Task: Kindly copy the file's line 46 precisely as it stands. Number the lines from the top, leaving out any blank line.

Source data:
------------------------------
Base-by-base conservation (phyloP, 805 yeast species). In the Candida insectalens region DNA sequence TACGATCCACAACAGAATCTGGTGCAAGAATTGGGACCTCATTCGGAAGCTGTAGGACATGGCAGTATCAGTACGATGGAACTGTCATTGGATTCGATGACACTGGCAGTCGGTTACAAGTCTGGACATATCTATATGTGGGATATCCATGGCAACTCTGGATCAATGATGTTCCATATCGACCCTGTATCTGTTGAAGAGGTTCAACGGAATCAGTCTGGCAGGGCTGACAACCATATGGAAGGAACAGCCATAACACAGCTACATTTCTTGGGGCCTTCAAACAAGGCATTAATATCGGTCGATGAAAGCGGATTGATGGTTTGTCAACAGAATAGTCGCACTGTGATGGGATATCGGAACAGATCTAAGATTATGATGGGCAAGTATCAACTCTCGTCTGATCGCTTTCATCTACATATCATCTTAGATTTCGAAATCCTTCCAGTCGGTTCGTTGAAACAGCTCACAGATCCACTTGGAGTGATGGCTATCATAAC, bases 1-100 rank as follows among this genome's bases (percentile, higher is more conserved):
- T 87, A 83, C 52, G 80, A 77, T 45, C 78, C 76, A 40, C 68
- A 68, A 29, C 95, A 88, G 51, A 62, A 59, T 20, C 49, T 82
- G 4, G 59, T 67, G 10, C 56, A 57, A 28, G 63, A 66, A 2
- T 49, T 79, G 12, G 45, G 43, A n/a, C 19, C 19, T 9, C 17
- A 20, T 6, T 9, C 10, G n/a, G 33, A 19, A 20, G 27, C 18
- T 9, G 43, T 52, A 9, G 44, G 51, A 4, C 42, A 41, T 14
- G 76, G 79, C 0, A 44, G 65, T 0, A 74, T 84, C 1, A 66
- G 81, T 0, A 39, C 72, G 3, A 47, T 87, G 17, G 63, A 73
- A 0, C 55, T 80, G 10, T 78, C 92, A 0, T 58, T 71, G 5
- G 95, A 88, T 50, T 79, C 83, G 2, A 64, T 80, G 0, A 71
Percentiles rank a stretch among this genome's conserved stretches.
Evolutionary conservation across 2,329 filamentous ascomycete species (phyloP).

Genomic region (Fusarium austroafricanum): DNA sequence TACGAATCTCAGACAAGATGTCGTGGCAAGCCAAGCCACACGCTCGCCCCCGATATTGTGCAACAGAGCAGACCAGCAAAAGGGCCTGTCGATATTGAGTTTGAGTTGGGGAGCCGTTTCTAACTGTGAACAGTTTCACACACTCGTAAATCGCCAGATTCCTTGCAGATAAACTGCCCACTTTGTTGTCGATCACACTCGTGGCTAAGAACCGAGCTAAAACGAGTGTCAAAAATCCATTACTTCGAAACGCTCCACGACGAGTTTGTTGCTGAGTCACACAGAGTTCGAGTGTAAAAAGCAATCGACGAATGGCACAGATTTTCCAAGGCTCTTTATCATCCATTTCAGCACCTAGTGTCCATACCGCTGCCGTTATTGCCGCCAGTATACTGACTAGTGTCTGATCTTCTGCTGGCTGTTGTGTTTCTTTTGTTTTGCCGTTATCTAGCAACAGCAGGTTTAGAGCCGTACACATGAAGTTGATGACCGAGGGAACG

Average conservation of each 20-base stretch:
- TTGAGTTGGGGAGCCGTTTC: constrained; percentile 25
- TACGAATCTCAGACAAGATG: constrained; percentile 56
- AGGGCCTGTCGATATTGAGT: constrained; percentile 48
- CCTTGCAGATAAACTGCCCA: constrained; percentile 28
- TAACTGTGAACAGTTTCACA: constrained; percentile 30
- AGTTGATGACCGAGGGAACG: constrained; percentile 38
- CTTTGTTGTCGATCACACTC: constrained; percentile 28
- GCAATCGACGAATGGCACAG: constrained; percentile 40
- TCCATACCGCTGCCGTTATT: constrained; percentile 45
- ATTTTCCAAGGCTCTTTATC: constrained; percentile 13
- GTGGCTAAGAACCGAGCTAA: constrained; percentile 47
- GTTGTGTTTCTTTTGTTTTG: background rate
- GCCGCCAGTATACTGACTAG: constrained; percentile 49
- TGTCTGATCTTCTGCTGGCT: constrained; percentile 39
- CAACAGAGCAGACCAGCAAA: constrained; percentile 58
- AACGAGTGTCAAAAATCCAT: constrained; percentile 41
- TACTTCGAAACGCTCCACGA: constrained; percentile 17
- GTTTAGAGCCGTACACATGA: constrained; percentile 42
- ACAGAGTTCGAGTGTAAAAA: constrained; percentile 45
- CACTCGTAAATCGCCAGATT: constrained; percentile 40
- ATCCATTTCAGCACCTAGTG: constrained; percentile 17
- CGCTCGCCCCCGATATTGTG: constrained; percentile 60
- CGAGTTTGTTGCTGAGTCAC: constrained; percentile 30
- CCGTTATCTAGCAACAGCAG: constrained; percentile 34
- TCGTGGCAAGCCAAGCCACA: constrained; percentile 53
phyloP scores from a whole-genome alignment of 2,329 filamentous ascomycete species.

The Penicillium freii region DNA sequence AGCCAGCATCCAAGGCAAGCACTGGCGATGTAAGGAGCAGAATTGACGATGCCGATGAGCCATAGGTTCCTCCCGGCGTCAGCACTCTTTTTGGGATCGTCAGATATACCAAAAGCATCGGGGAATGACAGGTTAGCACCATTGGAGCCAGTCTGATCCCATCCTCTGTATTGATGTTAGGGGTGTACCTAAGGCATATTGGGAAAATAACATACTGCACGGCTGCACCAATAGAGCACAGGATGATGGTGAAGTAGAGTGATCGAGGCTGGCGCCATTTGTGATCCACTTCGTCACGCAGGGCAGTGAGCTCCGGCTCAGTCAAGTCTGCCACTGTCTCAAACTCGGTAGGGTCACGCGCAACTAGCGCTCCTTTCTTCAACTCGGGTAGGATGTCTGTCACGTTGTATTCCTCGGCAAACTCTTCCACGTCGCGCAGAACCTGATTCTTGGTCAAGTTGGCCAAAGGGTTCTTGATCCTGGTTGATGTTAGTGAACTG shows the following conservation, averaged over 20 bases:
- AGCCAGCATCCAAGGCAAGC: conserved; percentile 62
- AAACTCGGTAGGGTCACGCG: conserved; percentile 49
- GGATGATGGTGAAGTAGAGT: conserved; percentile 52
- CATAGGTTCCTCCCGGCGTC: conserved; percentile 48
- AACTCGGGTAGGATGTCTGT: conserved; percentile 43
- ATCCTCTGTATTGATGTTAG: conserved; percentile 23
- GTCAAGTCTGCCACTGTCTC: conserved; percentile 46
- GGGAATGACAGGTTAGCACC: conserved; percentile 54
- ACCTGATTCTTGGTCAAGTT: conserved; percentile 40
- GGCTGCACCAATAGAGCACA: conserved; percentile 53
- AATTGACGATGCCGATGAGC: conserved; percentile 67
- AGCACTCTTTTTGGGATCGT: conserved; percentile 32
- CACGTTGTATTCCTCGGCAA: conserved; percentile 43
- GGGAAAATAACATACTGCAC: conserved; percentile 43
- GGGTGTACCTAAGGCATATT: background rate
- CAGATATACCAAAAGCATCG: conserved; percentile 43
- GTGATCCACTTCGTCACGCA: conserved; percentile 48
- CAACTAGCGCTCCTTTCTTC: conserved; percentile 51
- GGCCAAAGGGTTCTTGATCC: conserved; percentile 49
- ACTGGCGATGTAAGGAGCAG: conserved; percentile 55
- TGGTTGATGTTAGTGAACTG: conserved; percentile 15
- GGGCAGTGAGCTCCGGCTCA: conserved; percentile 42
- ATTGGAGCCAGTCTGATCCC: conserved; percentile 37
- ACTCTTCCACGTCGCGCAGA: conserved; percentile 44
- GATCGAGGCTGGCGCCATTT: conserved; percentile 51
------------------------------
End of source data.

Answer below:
- CATAGGTTCCTCCCGGCGTC: conserved; percentile 48